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Whither Golf Links

Editor,

The Shillong Golf Course, popularly known as “Golf Links” is one of the major landmarks of the city of Shillong. A legacy bestowed on us by the British, it went on to acquire many accolades- “The Gleneagles of the East” being one of them. It attracted may a Golfing Elite, both National as well as International to its fold. Sadly, today, Golflinks, Shillong has lost its sheen; many golfing enthusiasts have now shied away from playing in this course, citing unplayable conditions. Among one of the many reasons it seems is the heavy inflow of visitors, both local and from outside which has led to difficulty in the maintenance and upkeep of the course. The streams running thorough a part of the  course, formerly designed as water canals, are now blocked with plastic litter. Every other day, especially on Sundays and holidays, the Greens of the Course are subject to Football Matches, thereby damaging the grass and making the area of the course slushy and swampy and thus making it difficult for golfing.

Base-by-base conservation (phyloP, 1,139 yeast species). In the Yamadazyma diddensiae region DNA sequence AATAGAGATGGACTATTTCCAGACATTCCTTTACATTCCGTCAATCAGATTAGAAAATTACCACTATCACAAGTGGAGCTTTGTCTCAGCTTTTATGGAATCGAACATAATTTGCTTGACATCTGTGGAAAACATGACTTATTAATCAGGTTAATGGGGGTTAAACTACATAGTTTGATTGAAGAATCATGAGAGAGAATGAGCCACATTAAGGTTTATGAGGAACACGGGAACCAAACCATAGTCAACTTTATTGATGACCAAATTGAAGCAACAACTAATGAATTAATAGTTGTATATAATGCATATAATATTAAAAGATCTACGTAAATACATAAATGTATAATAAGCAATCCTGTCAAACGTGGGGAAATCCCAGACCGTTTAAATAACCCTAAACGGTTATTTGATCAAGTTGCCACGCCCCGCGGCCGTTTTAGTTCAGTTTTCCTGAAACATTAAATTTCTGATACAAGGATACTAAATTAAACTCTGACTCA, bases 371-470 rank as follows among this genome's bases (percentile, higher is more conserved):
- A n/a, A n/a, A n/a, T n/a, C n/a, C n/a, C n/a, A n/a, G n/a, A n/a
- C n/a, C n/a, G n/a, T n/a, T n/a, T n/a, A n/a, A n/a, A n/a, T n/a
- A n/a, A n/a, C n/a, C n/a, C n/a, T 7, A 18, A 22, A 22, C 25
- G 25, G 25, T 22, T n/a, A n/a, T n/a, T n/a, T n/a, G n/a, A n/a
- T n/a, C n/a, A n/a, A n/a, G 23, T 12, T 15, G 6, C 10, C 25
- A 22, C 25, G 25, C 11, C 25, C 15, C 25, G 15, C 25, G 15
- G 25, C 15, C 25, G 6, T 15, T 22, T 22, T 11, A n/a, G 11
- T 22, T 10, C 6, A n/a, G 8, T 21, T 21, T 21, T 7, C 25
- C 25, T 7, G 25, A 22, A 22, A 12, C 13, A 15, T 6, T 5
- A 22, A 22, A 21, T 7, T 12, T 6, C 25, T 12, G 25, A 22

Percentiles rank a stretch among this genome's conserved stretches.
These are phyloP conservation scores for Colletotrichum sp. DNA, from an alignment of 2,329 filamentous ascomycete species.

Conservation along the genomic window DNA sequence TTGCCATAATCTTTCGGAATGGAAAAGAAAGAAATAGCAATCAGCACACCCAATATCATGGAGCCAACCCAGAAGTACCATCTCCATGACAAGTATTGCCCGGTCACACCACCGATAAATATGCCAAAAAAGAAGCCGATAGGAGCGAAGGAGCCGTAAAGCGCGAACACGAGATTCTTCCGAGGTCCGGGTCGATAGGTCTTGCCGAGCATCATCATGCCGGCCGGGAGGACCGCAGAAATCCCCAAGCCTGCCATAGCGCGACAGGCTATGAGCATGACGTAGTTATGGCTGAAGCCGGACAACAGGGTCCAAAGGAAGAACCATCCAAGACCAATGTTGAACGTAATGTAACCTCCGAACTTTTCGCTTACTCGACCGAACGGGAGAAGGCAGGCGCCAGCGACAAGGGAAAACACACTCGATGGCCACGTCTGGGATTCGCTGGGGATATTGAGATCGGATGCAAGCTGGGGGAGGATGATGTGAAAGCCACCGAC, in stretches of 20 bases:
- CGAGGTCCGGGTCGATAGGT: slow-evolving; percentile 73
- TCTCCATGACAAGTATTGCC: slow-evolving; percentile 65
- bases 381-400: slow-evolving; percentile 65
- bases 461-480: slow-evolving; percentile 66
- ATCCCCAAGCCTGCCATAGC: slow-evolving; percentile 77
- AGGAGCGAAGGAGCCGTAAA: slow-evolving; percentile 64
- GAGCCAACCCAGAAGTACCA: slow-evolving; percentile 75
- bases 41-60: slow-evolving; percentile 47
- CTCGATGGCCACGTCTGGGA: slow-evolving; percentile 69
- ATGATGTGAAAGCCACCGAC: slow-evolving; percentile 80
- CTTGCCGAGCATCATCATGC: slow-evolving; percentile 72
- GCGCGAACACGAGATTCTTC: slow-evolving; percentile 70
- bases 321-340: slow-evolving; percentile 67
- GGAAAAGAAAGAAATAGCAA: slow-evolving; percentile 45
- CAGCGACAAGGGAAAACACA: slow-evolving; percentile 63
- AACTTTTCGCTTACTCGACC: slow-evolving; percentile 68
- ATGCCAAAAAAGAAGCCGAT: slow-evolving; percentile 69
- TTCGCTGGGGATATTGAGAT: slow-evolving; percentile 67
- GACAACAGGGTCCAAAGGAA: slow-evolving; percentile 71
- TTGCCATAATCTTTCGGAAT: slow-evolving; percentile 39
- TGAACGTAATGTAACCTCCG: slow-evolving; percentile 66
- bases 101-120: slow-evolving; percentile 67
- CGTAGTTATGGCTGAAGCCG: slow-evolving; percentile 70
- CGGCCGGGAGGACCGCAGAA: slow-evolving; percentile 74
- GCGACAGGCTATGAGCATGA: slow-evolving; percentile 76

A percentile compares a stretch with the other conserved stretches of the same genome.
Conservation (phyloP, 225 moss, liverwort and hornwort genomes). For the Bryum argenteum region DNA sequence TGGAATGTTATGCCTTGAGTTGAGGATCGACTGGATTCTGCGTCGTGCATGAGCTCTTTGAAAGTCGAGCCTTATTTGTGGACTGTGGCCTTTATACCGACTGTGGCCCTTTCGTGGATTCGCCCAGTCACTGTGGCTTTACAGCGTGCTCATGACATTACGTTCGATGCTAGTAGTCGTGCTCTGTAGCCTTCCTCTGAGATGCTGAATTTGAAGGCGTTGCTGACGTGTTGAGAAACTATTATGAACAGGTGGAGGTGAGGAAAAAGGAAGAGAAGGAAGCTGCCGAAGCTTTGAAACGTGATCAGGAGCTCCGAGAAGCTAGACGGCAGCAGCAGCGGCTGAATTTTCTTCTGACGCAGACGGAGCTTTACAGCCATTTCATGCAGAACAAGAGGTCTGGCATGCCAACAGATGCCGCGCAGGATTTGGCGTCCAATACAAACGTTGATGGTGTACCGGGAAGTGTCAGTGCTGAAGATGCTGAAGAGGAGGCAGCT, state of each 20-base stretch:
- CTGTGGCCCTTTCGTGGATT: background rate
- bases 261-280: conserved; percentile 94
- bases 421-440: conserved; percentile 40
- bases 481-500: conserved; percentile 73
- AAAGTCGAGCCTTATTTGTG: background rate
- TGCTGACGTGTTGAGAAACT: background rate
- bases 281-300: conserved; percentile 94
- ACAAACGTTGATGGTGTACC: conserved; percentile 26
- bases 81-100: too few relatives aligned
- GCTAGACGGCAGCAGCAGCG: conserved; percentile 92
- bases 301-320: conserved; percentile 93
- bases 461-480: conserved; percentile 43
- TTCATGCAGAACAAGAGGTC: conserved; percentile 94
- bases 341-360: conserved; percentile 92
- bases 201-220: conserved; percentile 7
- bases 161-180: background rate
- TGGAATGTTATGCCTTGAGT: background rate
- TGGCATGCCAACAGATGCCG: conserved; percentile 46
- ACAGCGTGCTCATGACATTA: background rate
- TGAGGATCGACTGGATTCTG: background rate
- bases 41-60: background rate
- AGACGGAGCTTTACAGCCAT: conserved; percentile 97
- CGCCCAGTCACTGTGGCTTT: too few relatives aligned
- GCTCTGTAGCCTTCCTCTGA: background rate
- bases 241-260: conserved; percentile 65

Walking in the Golflinks in the summer season is no longer “A Walk in The Park”. The mushrooming of hawkers, coupled with haphazard and uncivil double parking on the roads around the Course, has led to severe traffic congestion, especially on the weekends. A fact, unthinkable and unimaginable, even a few years ago! The Lady Hydari Park (or Phan Nonglait Park as we call it now) and “The Ward’s Lake” are also gifted to us by the British. They are still now, beautiful and pristine. Maybe it is because of regulated entry? And occasional security? One feels, that as citizens of the city, we need to do a rethink on what to do with the Golf Course. Should we abandon it and let human nature do its waste or should discipline be enforced on us citizens. Should this come from the keepers of the Golf Course? Or from the Government?